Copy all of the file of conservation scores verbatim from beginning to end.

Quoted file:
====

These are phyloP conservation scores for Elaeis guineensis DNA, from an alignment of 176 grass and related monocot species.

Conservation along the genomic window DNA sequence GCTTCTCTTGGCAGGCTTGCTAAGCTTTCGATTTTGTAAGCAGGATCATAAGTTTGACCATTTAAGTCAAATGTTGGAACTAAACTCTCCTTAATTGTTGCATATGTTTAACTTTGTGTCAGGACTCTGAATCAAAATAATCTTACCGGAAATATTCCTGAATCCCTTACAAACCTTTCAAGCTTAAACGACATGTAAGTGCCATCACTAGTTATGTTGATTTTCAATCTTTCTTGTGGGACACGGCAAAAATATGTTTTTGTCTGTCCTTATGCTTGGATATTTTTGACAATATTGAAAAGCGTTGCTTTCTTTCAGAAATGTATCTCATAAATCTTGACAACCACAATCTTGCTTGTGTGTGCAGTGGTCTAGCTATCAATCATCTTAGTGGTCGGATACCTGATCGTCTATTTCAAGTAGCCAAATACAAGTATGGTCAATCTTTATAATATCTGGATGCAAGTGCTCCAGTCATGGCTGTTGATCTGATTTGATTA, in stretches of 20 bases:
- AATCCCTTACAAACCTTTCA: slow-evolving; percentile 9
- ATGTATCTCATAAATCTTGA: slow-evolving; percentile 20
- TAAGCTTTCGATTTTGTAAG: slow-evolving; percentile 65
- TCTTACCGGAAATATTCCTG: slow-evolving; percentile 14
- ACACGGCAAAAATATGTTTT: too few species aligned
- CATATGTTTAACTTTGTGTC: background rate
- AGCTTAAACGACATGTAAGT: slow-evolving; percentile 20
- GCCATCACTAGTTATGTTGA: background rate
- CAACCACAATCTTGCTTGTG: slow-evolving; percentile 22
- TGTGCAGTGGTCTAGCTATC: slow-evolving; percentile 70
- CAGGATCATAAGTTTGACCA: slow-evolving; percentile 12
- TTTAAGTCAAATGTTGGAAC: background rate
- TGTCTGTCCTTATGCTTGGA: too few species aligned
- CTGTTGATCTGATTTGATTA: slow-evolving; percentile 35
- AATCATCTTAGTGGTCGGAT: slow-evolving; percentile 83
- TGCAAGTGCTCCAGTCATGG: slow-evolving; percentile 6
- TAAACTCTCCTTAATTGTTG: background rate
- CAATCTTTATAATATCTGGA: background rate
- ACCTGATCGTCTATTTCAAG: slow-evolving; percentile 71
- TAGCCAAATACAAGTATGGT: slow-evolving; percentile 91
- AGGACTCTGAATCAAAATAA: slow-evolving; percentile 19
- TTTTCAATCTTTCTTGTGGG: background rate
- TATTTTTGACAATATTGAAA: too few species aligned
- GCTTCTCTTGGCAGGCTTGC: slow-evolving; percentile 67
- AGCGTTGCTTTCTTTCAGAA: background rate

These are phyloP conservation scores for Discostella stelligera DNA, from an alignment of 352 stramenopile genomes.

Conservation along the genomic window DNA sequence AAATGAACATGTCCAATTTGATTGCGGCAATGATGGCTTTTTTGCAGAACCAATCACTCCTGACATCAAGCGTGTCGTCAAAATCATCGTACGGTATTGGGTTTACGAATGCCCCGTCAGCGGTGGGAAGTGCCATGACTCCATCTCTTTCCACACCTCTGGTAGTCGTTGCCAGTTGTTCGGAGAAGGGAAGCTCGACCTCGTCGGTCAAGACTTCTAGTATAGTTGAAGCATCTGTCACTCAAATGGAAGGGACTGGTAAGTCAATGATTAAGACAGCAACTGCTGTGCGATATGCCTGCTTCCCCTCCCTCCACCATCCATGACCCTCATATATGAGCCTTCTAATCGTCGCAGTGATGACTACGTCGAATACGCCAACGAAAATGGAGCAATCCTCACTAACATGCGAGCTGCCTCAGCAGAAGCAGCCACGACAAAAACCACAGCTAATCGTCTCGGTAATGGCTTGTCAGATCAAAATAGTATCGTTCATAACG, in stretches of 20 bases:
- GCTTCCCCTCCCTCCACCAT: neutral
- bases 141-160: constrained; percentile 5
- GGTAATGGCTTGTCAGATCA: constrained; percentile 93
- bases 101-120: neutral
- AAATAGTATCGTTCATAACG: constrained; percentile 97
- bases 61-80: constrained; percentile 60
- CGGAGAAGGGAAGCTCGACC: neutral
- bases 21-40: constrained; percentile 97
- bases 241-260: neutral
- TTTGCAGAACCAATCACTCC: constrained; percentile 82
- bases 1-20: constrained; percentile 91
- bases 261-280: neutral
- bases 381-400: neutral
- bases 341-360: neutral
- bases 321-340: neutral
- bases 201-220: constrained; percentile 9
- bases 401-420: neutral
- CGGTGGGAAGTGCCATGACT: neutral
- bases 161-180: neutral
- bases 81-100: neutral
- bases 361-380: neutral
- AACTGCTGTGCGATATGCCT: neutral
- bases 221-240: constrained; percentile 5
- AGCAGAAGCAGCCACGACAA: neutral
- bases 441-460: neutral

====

These are phyloP conservation scores for Elaeis guineensis DNA, from an alignment of 176 grass and related monocot species.

Conservation along the genomic window DNA sequence GCTTCTCTTGGCAGGCTTGCTAAGCTTTCGATTTTGTAAGCAGGATCATAAGTTTGACCATTTAAGTCAAATGTTGGAACTAAACTCTCCTTAATTGTTGCATATGTTTAACTTTGTGTCAGGACTCTGAATCAAAATAATCTTACCGGAAATATTCCTGAATCCCTTACAAACCTTTCAAGCTTAAACGACATGTAAGTGCCATCACTAGTTATGTTGATTTTCAATCTTTCTTGTGGGACACGGCAAAAATATGTTTTTGTCTGTCCTTATGCTTGGATATTTTTGACAATATTGAAAAGCGTTGCTTTCTTTCAGAAATGTATCTCATAAATCTTGACAACCACAATCTTGCTTGTGTGTGCAGTGGTCTAGCTATCAATCATCTTAGTGGTCGGATACCTGATCGTCTATTTCAAGTAGCCAAATACAAGTATGGTCAATCTTTATAATATCTGGATGCAAGTGCTCCAGTCATGGCTGTTGATCTGATTTGATTA, in stretches of 20 bases:
- AATCCCTTACAAACCTTTCA: slow-evolving; percentile 9
- ATGTATCTCATAAATCTTGA: slow-evolving; percentile 20
- TAAGCTTTCGATTTTGTAAG: slow-evolving; percentile 65
- TCTTACCGGAAATATTCCTG: slow-evolving; percentile 14
- ACACGGCAAAAATATGTTTT: too few species aligned
- CATATGTTTAACTTTGTGTC: background rate
- AGCTTAAACGACATGTAAGT: slow-evolving; percentile 20
- GCCATCACTAGTTATGTTGA: background rate
- CAACCACAATCTTGCTTGTG: slow-evolving; percentile 22
- TGTGCAGTGGTCTAGCTATC: slow-evolving; percentile 70
- CAGGATCATAAGTTTGACCA: slow-evolving; percentile 12
- TTTAAGTCAAATGTTGGAAC: background rate
- TGTCTGTCCTTATGCTTGGA: too few species aligned
- CTGTTGATCTGATTTGATTA: slow-evolving; percentile 35
- AATCATCTTAGTGGTCGGAT: slow-evolving; percentile 83
- TGCAAGTGCTCCAGTCATGG: slow-evolving; percentile 6
- TAAACTCTCCTTAATTGTTG: background rate
- CAATCTTTATAATATCTGGA: background rate
- ACCTGATCGTCTATTTCAAG: slow-evolving; percentile 71
- TAGCCAAATACAAGTATGGT: slow-evolving; percentile 91
- AGGACTCTGAATCAAAATAA: slow-evolving; percentile 19
- TTTTCAATCTTTCTTGTGGG: background rate
- TATTTTTGACAATATTGAAA: too few species aligned
- GCTTCTCTTGGCAGGCTTGC: slow-evolving; percentile 67
- AGCGTTGCTTTCTTTCAGAA: background rate

These are phyloP conservation scores for Discostella stelligera DNA, from an alignment of 352 stramenopile genomes.

Conservation along the genomic window DNA sequence AAATGAACATGTCCAATTTGATTGCGGCAATGATGGCTTTTTTGCAGAACCAATCACTCCTGACATCAAGCGTGTCGTCAAAATCATCGTACGGTATTGGGTTTACGAATGCCCCGTCAGCGGTGGGAAGTGCCATGACTCCATCTCTTTCCACACCTCTGGTAGTCGTTGCCAGTTGTTCGGAGAAGGGAAGCTCGACCTCGTCGGTCAAGACTTCTAGTATAGTTGAAGCATCTGTCACTCAAATGGAAGGGACTGGTAAGTCAATGATTAAGACAGCAACTGCTGTGCGATATGCCTGCTTCCCCTCCCTCCACCATCCATGACCCTCATATATGAGCCTTCTAATCGTCGCAGTGATGACTACGTCGAATACGCCAACGAAAATGGAGCAATCCTCACTAACATGCGAGCTGCCTCAGCAGAAGCAGCCACGACAAAAACCACAGCTAATCGTCTCGGTAATGGCTTGTCAGATCAAAATAGTATCGTTCATAACG, in stretches of 20 bases:
- GCTTCCCCTCCCTCCACCAT: neutral
- bases 141-160: constrained; percentile 5
- GGTAATGGCTTGTCAGATCA: constrained; percentile 93
- bases 101-120: neutral
- AAATAGTATCGTTCATAACG: constrained; percentile 97
- bases 61-80: constrained; percentile 60
- CGGAGAAGGGAAGCTCGACC: neutral
- bases 21-40: constrained; percentile 97
- bases 241-260: neutral
- TTTGCAGAACCAATCACTCC: constrained; percentile 82
- bases 1-20: constrained; percentile 91
- bases 261-280: neutral
- bases 381-400: neutral
- bases 341-360: neutral
- bases 321-340: neutral
- bases 201-220: constrained; percentile 9
- bases 401-420: neutral
- CGGTGGGAAGTGCCATGACT: neutral
- bases 161-180: neutral
- bases 81-100: neutral
- bases 361-380: neutral
- AACTGCTGTGCGATATGCCT: neutral
- bases 221-240: constrained; percentile 5
- AGCAGAAGCAGCCACGACAA: neutral
- bases 441-460: neutral